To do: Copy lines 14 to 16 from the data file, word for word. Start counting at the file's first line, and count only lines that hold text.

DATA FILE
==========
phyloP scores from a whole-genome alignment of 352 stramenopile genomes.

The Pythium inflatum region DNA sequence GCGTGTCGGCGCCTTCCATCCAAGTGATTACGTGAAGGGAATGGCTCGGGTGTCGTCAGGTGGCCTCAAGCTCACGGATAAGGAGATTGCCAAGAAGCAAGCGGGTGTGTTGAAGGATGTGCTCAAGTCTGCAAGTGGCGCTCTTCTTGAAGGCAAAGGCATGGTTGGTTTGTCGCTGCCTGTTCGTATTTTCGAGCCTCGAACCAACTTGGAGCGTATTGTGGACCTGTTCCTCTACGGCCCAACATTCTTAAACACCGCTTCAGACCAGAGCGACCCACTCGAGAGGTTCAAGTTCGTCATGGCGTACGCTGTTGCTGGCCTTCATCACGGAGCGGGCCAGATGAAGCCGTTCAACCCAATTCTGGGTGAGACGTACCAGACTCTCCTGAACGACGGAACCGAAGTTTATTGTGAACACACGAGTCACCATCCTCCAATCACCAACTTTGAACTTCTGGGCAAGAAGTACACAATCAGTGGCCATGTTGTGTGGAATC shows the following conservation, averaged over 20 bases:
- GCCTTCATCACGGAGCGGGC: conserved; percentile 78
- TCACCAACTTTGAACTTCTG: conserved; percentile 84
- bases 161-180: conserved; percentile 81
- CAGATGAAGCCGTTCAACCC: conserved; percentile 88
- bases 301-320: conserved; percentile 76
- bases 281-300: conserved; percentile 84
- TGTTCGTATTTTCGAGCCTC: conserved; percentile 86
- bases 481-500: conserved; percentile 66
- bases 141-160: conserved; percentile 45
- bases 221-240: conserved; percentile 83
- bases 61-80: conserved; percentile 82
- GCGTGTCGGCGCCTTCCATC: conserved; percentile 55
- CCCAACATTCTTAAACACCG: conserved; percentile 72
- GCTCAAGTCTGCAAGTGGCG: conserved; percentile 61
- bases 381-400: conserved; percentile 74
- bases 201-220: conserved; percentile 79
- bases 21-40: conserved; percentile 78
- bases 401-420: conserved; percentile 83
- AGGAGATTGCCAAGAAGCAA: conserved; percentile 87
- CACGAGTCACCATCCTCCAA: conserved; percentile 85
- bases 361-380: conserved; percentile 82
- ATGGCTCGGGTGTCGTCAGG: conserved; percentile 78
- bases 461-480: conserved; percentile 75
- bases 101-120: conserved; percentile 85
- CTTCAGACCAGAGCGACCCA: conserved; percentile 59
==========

- GCGTGTCGGCGCCTTCCATC: conserved; percentile 55
- CCCAACATTCTTAAACACCG: conserved; percentile 72
- GCTCAAGTCTGCAAGTGGCG: conserved; percentile 61